The National  Memo Logo

Smart. Sharp. Funny. Fearless.

Monday, December 09, 2019 {{ new Date().getDay() }}

Thom Tillis, the frontrunner for the Republican nomination in North Carolina’s 2014 Senate race, has a big minimum-wage problem.

Speaking to the Raleigh News & Observer this week, Tillis expressed his opposition to a Democratic plan to raise the federal minimum wage to $10.10 per hour. After calling it a “dangerous idea,” Tillis explained, “I think for the most part the market needs to define that. I think when we create artificial thresholds then you run into a big problem.”

Opposing a minimum-wage increase is hardly abnormal for a Republican Senate candidate. What Tillis said next, however, could cause major trouble for his campaign to unseat incumbent Democrat Kay Hagan.

When asked if he supports eliminating the minimum wage altogether, Tillis replied, “Yeah, I think you should consider anything that frees up the market, that creates more jobs.”

“But the reality is, you can’t unring that bell,” he added. “You’d have to look at it, whether or not that creates destabilization in a market that is already destabilized.”

A tracker for American Bridge captured the exchange on video:

Democrats immediately pounced on Tillis’ statement.

“Thom Tillis let the special interests run wild in Raleigh, leaving North Carolina families hanging out to dry, and this is the latest sign he’ll do the same in Washington,” Hagan campaign spokesman Sadie Weiner said in a release. “Increasing the minimum wage would raise wages for over one million North Carolinians, but Tillis is so fringe he has suggested there shouldn’t even be a minimum wage. Thom Tillis needs to stop granting face time based on who has the biggest checkbook and start listening to North Carolina.”

Democrats — including Senator Hagan — have made no secret of their plans to make a $10.10 per hour minimum wage one of the centerpieces of their midterm campaigns, and North Carolinians appear to be quite receptive to the message. According to a recent Public Policy Polling survey, 56 percent of North Carolina voters support raising the minimum wage to $10 per hour, while just 33 percent oppose it. The results would presumably be even more skewed had PPP asked whether voters support eradicating the minimum wage altogether.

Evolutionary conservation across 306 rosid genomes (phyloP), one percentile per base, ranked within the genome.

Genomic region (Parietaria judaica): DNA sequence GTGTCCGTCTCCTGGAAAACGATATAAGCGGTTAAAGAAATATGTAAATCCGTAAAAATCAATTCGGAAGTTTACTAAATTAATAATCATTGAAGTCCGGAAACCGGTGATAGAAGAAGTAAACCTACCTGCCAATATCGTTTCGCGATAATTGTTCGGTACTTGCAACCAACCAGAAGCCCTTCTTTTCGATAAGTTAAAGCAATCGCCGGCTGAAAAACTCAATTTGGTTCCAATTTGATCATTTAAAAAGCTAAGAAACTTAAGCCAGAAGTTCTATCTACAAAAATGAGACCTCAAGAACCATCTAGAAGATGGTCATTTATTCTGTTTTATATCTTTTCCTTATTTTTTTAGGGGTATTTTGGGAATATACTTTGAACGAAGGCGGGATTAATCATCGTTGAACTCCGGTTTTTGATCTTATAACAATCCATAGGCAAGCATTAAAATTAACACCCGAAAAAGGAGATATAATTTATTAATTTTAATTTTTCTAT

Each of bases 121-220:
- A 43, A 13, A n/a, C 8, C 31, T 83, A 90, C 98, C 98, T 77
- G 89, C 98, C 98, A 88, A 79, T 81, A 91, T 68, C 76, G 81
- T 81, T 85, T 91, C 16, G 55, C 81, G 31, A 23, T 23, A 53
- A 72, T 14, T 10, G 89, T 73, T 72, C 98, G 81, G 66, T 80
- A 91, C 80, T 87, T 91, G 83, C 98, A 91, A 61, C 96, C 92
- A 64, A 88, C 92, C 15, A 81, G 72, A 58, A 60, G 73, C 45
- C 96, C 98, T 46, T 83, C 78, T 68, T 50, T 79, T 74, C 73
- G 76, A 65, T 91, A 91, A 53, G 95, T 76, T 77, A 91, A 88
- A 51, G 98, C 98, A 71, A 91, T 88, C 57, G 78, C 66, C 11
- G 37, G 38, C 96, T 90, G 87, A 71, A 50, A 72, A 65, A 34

Tillis could be particularly vulnerable to charges of insensitivity towards his state’s working class. As speaker of the North Carolina House of Representatives, Tillis has helped push for a slew of hard-right policies — most of which target the poor — that inspired the “Moral Mondays” protest movement.

Polls suggest that the North Carolina race, which could determine which party controls the Senate next year, will be among the closest in the nation. According to The Huffington Post’s poll tracker, Tillis leads Hagan 45 to 43 percent.

Photo: North Carolina National Guard via Flickr

Advertising

Start your day with National Memo Newsletter

Know first.

The opinions that matter. Delivered to your inbox every morning

Mehmet Oz

Youtube Screenshot

Fox News is in attack mode after its own polling showed Republican nominee Mehmet Oz trailing Democratic nominee Lt. Gov. John Fetterman in the Pennsylvania Senate race.

The July 28 Fox News poll showed that Fetterman has an 11-point lead over Oz. Additionally, according to the poll, “just 35 percent of those backing Oz say they support him enthusiastically, while 45 percent have reservations. For Fetterman, 68 percent back him enthusiastically and only 18 percent hesitate.” These results, combined with data showing that Fetterman is outraising and outspending Oz, could spell disaster for the GOP hopeful. However, since this polling, Fox has demonstrated it’s a reliable partner to help Oz try to reset the race.

Keep reading... Show less
Youtube Screenshot

For decades, abortion was the perfect issue for Republicans: one that they could use to energize "pro-life" voters, and one that would be around forever. What's more, they ran little risk of alienating "pro-choice" voters, who had little concern that the GOP would ever be able to repeal abortion rights.

Key to this strategy was the assumption that the Supreme Court would preserve Roe v. Wade. GOP candidates and legislators could champion the anti-abortion cause secure in the knowledge that they would not have to follow through in any major way. They could nibble away at abortion rights with waiting periods and clinic regulations, but the fundamental right endured. And their efforts were rewarded with the steadfast support of a bloc of single-issue voters.

Keep reading... Show less
{{ post.roar_specific_data.api_data.analytics }}